Two invasive insects — one that can make you sick and another that damages your lilies— are discussed in this month’s WNY Gardening Matters.
The publication is produced by the Master Gardeners of Cornell Cooperative Extension in Erie County.
Lone star tick
The lone star tick (Amblyomma americanum) is a scary tick that is now in New York State, according to Lyn Chimera in this article.
The bite of the lone star tick can trigger a very dangerous syndrome called “alpha-gal allergy” that causes a person to become allergic to not only the meat from mammals, but to all their products as well, including wool, dairy products and gelatin from their hooves.
This tick thrives in a wide range of habitats, from shady forests to sunny lawns or roadsides.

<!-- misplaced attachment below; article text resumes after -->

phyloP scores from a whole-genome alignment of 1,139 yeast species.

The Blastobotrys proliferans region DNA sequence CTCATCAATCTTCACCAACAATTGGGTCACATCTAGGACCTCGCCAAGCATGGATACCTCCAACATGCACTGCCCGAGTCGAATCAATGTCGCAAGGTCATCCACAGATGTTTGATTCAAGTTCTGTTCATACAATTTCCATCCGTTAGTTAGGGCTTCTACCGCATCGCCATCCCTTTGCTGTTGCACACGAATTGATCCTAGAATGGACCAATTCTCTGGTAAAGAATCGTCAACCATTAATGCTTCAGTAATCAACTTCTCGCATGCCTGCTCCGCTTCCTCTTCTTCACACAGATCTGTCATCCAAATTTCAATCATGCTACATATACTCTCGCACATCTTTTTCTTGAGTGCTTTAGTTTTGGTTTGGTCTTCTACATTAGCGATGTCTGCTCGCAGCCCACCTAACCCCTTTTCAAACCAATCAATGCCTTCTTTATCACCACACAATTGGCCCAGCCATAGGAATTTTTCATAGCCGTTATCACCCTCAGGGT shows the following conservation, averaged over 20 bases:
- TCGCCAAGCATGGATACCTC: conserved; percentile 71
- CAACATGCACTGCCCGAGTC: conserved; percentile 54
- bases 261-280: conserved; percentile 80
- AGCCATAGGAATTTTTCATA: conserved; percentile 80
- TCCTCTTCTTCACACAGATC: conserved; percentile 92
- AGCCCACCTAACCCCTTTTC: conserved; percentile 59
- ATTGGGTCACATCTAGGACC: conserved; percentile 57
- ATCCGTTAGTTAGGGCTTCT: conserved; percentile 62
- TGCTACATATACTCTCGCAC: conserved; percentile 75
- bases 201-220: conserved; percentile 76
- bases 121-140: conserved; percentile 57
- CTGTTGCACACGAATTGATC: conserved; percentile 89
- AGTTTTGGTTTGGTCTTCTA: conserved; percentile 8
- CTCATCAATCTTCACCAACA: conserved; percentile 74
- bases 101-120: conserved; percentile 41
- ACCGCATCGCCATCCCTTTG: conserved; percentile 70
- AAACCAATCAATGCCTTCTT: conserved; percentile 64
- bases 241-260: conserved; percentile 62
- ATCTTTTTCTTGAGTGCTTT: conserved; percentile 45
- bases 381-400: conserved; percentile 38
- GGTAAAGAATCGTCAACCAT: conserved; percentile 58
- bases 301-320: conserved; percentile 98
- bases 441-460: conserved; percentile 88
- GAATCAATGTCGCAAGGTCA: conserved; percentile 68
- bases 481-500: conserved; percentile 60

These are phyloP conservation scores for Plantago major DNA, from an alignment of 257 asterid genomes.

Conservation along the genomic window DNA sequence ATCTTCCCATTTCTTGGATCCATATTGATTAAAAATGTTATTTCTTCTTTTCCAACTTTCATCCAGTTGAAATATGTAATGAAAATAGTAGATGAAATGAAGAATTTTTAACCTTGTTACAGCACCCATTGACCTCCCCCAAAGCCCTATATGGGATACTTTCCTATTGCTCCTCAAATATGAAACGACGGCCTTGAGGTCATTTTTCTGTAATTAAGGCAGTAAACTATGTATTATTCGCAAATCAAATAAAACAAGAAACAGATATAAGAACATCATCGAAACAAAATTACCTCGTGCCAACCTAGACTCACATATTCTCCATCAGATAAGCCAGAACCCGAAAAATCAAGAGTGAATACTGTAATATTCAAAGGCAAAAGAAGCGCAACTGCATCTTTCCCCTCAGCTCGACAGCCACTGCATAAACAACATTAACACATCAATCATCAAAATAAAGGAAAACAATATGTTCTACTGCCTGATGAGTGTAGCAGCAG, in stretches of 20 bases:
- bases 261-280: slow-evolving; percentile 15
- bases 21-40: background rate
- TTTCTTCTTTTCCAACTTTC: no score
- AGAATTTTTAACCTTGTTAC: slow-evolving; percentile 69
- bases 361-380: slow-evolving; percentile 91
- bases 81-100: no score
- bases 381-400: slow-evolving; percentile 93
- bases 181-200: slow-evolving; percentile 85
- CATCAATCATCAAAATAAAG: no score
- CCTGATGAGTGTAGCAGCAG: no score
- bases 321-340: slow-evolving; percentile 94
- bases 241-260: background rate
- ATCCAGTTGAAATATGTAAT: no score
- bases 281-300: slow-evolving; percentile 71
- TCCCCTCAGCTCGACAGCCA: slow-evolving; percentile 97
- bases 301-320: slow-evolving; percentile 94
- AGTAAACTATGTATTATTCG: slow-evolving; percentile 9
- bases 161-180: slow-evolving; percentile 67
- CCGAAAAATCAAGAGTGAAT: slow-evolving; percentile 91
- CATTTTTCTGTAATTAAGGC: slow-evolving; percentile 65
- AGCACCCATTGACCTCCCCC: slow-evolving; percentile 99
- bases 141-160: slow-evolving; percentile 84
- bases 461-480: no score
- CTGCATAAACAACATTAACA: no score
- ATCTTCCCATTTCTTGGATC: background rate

Making matters worse, it is aggressive. The lone star tick hustles toward its prey (such as a human), even across pavement or dry sand.
See the entire article on the lone star tick here.
Help thwart red lily leaf beetle
The red lily leaf beetle damages lilies, but Cornell Cooperative Extension of Erie County is participating in a project to reduce their impact, explains Larraine Van Slooten in this article.
Cornell Cooperative Extension is using a particular wasp, a natural enemy of the red lily leaf beetle, to try to control the population of the pest.
They’re also looking for help with the project. They need someone with a garden near Delaware Park in Buffalo, who has lilies and is willing to allow the larvae of the red lily leaf beetle to develop on the plants. They would like to examine the larvae to see if the bio-control are working, which would be great news. See more details here.
For more information, contact Sharon Bachman, Agriculture and Natural Resources Educator, at firstname.lastname@example.org.
We’ve had a rainy spring, but summer can be dry. In the third article in this month’s issue, Mary Ann Bald shares tips on conserving water.